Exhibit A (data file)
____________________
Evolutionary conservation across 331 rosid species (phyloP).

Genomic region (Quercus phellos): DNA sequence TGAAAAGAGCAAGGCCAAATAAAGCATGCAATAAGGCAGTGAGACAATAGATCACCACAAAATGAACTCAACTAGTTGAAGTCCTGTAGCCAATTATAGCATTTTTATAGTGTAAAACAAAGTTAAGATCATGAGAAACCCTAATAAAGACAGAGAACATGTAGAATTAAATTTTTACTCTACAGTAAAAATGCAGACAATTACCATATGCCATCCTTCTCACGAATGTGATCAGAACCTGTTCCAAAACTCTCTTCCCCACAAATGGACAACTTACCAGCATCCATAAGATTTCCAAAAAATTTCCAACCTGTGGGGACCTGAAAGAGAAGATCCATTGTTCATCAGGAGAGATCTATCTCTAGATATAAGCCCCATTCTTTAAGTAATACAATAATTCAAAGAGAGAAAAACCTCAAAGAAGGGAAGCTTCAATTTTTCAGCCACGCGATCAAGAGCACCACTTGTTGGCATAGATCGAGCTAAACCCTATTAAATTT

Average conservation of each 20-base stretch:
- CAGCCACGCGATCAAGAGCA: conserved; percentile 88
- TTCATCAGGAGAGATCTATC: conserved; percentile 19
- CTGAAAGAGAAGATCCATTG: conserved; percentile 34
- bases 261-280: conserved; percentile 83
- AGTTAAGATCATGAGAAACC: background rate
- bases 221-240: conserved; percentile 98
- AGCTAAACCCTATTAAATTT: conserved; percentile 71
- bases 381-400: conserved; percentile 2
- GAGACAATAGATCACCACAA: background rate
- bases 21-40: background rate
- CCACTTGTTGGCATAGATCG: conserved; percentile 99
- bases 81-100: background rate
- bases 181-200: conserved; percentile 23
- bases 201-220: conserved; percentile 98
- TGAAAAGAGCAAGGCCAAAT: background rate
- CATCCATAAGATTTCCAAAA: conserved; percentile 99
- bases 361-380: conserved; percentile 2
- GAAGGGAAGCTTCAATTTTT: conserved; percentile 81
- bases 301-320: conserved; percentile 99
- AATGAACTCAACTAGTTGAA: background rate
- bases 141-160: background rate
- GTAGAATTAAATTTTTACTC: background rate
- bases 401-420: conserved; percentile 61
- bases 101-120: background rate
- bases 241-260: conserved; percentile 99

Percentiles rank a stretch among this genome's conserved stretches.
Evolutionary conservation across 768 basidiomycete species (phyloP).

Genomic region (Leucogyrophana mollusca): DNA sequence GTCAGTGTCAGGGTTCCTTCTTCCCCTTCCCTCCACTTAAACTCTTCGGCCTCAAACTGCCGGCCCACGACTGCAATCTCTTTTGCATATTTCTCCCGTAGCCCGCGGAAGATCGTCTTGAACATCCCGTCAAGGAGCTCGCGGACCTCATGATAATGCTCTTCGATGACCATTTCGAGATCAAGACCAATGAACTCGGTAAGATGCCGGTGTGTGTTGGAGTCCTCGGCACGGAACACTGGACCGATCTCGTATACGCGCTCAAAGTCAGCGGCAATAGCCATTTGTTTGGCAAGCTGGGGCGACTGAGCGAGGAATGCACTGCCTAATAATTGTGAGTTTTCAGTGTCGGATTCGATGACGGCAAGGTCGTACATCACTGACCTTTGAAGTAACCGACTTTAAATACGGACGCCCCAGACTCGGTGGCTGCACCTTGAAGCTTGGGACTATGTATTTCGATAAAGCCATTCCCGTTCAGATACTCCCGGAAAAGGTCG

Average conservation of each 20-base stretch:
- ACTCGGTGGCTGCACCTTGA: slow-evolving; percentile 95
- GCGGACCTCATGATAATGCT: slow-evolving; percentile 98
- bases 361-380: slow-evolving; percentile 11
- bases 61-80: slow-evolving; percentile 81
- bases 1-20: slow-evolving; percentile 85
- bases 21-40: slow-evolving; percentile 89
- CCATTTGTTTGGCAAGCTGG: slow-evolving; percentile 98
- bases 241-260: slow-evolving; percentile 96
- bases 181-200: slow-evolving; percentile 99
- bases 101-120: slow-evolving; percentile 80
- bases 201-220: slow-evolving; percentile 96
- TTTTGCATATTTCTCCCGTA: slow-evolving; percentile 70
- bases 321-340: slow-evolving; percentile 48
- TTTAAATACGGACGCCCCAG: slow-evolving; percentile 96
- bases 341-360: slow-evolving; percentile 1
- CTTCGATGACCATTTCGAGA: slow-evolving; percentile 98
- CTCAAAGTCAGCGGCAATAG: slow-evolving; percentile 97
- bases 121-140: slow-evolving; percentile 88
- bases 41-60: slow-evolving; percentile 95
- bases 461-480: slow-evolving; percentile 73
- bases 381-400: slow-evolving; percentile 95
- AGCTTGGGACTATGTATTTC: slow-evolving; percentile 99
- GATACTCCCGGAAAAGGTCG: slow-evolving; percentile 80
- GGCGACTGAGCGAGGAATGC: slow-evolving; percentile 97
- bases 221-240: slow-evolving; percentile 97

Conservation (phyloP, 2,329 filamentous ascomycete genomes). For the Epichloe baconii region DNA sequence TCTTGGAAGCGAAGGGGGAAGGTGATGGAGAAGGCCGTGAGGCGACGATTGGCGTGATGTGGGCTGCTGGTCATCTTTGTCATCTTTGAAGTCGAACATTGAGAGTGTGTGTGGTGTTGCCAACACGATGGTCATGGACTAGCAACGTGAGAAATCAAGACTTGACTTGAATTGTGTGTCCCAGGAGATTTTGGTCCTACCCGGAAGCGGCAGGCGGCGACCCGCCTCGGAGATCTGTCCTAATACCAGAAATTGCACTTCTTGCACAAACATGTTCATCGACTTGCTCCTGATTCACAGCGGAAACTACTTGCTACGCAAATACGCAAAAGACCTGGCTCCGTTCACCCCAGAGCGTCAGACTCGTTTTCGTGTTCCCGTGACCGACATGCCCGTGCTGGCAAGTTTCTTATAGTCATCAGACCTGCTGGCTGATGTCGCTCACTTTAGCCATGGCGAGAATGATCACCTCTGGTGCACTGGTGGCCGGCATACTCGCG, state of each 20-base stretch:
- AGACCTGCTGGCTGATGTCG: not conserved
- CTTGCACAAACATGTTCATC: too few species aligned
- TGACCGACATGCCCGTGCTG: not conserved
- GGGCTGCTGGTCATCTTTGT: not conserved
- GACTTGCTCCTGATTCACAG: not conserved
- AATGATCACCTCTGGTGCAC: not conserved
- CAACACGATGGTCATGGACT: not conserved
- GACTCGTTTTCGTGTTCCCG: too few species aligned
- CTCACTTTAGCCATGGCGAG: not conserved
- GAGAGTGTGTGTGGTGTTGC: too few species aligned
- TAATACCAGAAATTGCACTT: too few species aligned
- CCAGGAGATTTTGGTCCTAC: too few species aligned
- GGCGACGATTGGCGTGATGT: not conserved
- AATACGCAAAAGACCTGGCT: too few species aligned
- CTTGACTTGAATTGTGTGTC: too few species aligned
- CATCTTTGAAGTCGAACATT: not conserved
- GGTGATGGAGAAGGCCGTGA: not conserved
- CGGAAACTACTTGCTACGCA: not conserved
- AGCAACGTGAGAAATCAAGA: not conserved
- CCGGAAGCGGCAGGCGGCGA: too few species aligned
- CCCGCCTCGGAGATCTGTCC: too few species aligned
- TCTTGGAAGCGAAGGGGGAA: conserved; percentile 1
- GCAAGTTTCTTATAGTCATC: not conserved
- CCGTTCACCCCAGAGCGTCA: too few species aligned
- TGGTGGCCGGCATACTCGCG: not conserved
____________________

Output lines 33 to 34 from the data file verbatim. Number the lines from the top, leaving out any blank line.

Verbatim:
- ACTCGGTGGCTGCACCTTGA: slow-evolving; percentile 95
- GCGGACCTCATGATAATGCT: slow-evolving; percentile 98